The first few years are crucial to the development of your child’s vision and there are a variety of factors which can impact the process.
Amblyopia, also known as lazy eye, is a developmental issue which affects vision in one or both eyes and usually develops before age seven.
When should I start looking for signs of a lazy eye?
Symptoms Begin to Develop at an Early Age
Since amblyopia often begins in infancy, symptoms can be hard to identify. However, if you notice your child squinting, shutting one eye, or tilting their head, they may have a vision issue. They may also fuss or cry when you cover one eye.
Poor Depth Perception
When the eyes do not work together properly, it is more difficult to judge distances. Issues with depth perception can indicate that one eye is stronger than the other.
A Family History of Certain Eye Conditions Can Increase the Risk of Amblyopia
Anything which blurs a child’s vision can potentially cause a lazy eye. There are some factors which can increase a child’s risk of developing amblyopia, such as:
- Premature birth
- Small size at birth
- Family history
- Developmental disabilities
What can affect my child's vision?
Impairments to Clear Vision during Development Can Cause a Lazy Eye
When one eye crosses in or turns out, this muscle imbalance prevents the eye from focusing properly. Over time, the brain learns to ignore the out-of-focus images and rely on the other eye to compensate for lost vision.
Vision Deprivation in One Eye
A variety of issues can limit clear vision in one eye, such as a clouding of the lens or a droopy eyelid. This condition, known as deprivation amblyopia, requires urgent treatment in infancy to prevent vision loss.
Treatment of amblyopia after the age of 17 is not dependent upon age, but requires more effort including vision therapy. It's been proven that a motivated adult with strabismus and/or amblyopia who works diligently at vision therapy can obtain meaningful improvement in visual function. Leonard J. Press, FAAO, FCOVD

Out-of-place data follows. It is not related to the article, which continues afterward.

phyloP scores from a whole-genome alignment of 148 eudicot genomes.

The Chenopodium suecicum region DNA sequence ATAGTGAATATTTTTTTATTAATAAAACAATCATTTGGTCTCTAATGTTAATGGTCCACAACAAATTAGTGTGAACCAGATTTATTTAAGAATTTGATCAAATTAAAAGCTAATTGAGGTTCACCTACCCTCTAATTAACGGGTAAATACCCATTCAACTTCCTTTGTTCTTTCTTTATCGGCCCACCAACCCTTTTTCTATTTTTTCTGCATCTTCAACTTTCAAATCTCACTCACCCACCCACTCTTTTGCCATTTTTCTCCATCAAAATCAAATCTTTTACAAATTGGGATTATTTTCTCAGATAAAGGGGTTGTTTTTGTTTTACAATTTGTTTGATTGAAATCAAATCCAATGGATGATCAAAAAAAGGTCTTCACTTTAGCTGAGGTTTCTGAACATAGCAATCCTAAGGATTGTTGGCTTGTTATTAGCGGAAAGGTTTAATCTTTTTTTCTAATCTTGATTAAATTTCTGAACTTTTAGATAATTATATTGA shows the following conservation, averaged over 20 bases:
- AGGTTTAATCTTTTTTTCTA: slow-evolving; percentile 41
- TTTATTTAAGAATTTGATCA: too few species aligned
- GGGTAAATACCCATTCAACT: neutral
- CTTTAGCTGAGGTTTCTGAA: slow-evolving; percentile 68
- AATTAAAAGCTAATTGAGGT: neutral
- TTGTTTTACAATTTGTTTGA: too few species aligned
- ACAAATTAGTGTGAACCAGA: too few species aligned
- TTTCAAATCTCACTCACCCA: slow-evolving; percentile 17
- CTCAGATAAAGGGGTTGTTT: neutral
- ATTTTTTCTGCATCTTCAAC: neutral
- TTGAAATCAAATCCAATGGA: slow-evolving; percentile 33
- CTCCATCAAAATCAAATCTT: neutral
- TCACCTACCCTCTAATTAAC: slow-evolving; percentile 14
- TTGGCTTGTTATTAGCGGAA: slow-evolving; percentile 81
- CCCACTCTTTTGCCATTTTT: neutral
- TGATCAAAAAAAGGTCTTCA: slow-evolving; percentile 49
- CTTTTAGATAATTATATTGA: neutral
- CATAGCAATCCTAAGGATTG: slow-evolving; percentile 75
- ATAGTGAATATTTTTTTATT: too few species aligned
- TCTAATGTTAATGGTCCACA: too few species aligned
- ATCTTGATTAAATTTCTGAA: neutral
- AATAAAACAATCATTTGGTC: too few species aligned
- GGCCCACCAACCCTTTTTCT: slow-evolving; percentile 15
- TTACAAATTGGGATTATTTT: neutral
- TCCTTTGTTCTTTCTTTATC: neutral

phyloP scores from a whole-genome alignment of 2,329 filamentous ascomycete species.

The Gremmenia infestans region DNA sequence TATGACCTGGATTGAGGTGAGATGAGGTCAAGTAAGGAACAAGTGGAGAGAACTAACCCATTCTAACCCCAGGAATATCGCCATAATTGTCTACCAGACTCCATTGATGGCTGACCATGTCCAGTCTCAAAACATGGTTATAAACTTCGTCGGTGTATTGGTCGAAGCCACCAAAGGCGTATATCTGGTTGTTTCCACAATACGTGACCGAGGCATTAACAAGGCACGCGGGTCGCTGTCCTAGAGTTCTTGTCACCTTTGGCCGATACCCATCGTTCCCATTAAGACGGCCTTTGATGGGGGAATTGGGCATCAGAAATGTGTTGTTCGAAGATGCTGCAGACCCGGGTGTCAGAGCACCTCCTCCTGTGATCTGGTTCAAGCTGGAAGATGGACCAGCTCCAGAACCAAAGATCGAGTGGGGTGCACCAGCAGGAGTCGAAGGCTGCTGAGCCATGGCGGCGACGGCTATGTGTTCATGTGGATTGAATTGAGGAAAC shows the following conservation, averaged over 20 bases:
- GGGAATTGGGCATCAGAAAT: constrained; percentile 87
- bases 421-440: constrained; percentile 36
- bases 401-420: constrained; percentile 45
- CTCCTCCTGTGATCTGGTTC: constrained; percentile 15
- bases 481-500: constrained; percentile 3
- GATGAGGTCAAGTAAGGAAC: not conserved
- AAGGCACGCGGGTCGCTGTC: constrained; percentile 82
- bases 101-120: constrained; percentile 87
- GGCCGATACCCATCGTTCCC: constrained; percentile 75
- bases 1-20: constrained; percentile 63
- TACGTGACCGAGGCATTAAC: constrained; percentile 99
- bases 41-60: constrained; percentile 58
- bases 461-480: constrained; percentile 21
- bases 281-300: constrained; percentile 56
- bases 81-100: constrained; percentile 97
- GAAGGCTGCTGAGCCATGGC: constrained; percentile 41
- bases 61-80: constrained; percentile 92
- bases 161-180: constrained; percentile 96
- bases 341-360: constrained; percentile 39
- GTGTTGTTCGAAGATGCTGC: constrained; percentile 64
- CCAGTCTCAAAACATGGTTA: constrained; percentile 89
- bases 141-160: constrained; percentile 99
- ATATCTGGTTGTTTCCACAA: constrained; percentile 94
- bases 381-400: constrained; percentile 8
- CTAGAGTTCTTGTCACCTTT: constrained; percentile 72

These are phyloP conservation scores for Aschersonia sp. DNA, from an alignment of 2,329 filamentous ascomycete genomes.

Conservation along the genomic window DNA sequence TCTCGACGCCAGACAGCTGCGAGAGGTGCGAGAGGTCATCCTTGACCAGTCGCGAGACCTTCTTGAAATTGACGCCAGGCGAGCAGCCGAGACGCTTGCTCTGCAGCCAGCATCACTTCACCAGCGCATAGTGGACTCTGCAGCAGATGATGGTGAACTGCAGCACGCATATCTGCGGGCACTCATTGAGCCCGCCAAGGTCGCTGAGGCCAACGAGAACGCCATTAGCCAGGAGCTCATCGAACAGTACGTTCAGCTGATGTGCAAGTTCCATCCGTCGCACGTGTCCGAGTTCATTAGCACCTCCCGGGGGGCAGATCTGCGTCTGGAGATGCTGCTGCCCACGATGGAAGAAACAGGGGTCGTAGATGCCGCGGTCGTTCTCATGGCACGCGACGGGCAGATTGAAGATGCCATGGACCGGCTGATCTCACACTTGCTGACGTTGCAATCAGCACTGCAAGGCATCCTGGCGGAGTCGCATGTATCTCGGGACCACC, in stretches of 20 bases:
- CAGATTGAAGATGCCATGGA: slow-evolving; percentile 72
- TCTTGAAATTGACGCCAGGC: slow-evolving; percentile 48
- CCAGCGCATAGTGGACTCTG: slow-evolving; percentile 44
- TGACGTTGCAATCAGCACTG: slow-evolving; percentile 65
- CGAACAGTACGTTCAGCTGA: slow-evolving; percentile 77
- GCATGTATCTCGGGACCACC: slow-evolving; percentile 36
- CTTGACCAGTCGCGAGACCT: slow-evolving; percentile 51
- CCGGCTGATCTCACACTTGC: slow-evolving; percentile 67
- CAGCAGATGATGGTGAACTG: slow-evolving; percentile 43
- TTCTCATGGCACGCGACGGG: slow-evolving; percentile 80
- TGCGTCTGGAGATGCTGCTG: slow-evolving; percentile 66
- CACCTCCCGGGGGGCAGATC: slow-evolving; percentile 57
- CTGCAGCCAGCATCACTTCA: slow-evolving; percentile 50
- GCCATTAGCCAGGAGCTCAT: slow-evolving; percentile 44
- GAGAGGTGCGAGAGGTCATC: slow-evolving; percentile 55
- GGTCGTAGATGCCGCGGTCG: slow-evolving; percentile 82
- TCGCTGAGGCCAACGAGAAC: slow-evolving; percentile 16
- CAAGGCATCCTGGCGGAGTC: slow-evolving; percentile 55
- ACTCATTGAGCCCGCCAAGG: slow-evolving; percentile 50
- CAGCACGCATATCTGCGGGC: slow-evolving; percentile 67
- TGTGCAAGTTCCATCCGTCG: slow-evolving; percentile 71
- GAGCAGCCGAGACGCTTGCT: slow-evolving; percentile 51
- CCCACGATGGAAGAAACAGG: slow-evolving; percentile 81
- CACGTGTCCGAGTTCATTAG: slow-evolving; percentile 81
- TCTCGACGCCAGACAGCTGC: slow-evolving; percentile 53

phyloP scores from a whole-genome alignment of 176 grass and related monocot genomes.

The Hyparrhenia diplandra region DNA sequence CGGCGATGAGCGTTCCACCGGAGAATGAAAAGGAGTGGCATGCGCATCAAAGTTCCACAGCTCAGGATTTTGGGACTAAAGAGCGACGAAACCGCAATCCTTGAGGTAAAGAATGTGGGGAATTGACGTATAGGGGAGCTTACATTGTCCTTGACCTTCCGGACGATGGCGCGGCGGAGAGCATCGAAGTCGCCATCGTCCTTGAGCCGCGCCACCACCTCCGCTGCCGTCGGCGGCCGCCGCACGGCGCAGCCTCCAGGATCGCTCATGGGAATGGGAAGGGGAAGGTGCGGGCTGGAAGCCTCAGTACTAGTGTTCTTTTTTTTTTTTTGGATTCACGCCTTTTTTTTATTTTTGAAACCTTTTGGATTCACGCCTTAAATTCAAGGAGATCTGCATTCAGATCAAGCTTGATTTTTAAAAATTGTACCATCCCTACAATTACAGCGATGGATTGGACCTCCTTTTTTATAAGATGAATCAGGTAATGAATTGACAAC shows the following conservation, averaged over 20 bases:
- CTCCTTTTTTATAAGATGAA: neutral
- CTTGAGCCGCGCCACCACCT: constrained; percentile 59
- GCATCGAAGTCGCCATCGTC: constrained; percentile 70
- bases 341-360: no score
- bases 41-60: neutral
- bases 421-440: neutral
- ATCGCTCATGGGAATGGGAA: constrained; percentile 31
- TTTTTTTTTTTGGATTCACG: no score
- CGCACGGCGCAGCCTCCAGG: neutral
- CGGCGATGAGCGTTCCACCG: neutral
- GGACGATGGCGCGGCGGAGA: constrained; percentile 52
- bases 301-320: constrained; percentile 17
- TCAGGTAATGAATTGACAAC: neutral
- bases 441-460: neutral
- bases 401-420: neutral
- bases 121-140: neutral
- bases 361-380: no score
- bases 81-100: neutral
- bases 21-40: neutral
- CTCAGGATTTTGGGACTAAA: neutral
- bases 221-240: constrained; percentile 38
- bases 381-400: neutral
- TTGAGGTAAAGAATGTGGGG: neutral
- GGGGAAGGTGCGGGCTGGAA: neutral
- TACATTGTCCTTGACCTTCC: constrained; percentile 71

Catching Amblyopia Early Is the Best Way to Prevent Vision Loss
Early Eye Exams
The most effective method for protecting your child’s vision from amblyopia-related vision loss is early diagnosis. Children should have their vision checked by or before their fourth birthday.
Since anything blocking your child’s vision can cause developmental issues, early treatment of the obstruction can prevent a lazy eye from occurring.
A Comprehensive Eye Exam Can Detect Amblyopia
During an eye exam, your child’s eye doctor will evaluate their ocular health. The doctor will also check for any signs of wandering, a difference in vision between the eyes, or poor vision in one or both eyes. They may use eye drops to dilate the eyes which can cause blurred vision for several hours.
Eye exams are painless and should cause your child little to no distress. In most cases, you will stay in the room with your child during the exam. For very young children, the doctor may ask you to hold them on your lap to help them remain calm and still.
Your child’s age and stage of development will determine the method of diagnosis used.
Preverbal children: Your child’s doctor can use a lighted microscope to detect cataracts. They may also perform tests to assess how well your child can focus their gaze and follow a moving object.
Children three and older: The doctor will check each eye individually by using an eye patch. Tests using pictures and letters can help determine if your child’s vision is clear.
Proper Treatment Can Offer Significant Results
Placing an adhesive patch over the stronger eye stimulates vision in the weaker eye and helps the brain develop vision more completely. This treatment is typically recommended for young children and may last weeks or months.
In some cases, atropine, a type of medicated eye drop, is used to temporarily blur vision in the stronger eye. Similar to a patch, atropine forces the weaker eye to function and encourages proper vision development.
Orthoptics, or vision exercises, are often recommended for older children with amblyopia. During vision therapy, the stronger eye is covered and the weaker eye is stimulated with vision-intensive activities.
Ask a Doctor Today
While early treatment before the age of seven achieves the most effective results, you can improve your vision at any age. Children between ages seven and 17 often respond to treatment, and even in adulthood, progress can be made. If you believe you or your child have a lazy eye, contact an eye doctor right away to find out more.